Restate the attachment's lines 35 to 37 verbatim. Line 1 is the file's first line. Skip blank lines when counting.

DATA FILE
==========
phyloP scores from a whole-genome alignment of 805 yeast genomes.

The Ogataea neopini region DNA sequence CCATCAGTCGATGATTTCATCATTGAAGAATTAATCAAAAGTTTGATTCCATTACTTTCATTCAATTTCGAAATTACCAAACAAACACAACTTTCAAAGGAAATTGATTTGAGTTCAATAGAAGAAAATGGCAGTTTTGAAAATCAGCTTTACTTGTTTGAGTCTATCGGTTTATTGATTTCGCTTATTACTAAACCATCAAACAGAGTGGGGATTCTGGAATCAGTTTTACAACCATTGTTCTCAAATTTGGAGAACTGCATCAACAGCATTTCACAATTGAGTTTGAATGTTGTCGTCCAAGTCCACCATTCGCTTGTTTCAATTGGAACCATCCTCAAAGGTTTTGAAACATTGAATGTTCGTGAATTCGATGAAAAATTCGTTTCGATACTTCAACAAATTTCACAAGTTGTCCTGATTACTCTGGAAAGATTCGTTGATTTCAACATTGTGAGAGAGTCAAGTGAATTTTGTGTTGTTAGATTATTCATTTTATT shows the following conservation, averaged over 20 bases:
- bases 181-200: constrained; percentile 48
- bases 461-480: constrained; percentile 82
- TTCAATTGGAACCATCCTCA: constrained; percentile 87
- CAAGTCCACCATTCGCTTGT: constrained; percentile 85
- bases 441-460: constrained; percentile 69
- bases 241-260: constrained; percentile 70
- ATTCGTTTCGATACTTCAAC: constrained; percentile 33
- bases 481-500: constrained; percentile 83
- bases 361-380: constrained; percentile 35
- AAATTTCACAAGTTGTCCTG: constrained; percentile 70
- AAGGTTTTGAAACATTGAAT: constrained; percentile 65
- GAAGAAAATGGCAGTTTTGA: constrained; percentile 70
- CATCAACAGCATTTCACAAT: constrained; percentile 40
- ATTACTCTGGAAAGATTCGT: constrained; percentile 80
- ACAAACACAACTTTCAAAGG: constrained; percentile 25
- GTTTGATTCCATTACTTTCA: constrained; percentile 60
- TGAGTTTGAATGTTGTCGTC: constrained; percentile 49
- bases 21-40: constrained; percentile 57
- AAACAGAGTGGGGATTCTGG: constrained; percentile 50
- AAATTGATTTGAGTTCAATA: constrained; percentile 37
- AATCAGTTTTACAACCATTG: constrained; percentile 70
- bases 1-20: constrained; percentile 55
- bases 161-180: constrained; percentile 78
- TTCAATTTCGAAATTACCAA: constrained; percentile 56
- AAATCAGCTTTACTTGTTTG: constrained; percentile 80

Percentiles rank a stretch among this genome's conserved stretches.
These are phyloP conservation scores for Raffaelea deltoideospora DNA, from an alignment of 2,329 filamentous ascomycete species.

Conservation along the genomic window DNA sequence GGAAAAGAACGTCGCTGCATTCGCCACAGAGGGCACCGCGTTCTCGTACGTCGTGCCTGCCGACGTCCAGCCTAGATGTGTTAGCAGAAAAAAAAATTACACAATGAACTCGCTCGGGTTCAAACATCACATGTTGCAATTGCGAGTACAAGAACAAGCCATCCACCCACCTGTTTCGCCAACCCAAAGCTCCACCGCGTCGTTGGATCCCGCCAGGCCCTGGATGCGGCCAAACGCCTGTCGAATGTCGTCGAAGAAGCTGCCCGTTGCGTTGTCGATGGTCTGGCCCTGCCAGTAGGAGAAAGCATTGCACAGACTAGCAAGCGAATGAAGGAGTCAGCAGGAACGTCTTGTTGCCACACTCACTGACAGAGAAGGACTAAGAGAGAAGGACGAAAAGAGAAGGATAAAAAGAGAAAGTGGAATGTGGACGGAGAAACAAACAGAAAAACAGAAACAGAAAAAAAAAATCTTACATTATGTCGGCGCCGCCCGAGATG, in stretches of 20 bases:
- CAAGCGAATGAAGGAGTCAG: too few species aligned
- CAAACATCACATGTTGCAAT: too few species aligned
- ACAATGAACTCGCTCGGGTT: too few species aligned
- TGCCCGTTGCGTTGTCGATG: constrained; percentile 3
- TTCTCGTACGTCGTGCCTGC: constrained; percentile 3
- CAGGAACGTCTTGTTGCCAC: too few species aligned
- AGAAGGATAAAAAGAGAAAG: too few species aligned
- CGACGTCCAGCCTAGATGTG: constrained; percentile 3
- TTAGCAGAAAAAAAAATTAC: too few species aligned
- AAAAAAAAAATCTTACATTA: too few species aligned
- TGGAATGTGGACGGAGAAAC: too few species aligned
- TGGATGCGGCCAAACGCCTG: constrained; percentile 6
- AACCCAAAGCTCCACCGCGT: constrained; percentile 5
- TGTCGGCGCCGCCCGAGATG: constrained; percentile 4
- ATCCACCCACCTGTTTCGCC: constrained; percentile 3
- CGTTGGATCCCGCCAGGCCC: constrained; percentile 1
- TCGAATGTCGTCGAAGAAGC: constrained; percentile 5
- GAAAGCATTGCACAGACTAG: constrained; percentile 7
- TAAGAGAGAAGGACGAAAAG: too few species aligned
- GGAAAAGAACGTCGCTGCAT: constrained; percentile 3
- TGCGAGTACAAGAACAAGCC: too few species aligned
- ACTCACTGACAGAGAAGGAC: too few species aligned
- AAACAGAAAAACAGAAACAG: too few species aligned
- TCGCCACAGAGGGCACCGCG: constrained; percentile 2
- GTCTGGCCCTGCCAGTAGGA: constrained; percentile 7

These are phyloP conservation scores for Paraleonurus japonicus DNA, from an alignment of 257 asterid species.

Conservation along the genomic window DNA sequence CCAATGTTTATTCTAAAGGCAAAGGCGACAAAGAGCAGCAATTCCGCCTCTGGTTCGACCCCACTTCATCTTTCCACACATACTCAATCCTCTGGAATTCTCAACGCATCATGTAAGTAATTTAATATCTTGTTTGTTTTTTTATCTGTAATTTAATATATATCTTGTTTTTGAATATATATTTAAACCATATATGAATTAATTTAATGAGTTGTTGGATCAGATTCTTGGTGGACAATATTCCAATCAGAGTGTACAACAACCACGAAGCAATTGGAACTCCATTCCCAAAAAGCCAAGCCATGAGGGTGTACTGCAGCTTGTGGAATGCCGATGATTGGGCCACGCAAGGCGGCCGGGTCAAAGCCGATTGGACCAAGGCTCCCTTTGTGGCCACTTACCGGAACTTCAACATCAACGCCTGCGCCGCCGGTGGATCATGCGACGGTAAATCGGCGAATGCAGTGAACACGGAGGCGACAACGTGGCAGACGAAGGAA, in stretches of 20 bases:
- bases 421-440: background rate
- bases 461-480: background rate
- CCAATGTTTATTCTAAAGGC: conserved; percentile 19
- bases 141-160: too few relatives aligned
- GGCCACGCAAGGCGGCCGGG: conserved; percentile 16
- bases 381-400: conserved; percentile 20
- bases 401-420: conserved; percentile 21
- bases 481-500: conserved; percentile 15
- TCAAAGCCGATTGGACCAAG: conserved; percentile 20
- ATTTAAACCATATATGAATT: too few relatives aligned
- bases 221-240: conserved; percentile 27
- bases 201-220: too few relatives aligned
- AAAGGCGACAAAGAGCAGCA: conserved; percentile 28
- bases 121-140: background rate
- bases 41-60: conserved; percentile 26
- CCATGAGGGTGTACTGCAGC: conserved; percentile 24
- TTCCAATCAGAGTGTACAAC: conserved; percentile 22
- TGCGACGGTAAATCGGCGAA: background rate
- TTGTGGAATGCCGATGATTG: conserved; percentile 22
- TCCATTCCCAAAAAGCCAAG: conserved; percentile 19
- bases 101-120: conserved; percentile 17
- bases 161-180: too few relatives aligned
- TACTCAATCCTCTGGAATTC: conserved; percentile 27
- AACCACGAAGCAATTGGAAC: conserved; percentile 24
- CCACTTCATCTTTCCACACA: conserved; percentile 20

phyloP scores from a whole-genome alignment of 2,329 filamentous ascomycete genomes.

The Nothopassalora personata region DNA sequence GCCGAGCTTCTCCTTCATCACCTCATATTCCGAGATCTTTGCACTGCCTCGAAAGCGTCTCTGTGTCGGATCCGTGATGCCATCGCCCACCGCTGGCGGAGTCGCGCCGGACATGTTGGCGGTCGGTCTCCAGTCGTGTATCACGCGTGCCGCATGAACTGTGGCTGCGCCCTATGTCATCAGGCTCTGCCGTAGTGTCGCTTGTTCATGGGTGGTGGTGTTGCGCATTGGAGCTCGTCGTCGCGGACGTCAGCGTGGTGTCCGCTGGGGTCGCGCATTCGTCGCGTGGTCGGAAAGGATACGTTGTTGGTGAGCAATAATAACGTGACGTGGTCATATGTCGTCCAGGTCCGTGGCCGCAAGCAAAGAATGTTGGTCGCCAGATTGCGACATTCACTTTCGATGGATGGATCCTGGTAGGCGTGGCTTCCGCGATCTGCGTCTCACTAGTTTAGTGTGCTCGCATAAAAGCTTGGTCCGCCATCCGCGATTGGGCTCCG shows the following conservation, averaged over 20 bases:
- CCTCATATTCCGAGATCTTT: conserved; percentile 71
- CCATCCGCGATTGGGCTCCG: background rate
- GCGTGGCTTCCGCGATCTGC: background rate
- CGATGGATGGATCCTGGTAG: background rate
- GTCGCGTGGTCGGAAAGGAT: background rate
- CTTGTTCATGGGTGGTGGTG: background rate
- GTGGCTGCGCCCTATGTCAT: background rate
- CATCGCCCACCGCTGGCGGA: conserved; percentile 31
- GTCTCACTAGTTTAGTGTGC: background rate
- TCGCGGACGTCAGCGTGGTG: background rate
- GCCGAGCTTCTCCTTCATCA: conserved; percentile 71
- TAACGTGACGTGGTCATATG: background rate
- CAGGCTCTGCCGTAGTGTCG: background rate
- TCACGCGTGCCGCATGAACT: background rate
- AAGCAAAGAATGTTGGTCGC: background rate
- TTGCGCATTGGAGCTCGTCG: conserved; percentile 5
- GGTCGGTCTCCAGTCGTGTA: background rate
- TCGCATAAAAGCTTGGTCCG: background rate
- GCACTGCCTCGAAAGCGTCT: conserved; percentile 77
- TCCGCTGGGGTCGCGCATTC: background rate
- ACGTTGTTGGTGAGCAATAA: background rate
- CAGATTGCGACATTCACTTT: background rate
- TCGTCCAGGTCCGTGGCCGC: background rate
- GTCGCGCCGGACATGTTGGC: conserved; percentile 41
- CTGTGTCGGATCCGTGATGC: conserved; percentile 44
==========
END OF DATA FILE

- TTCTCGTACGTCGTGCCTGC: constrained; percentile 3
- CAGGAACGTCTTGTTGCCAC: too few species aligned
- AGAAGGATAAAAAGAGAAAG: too few species aligned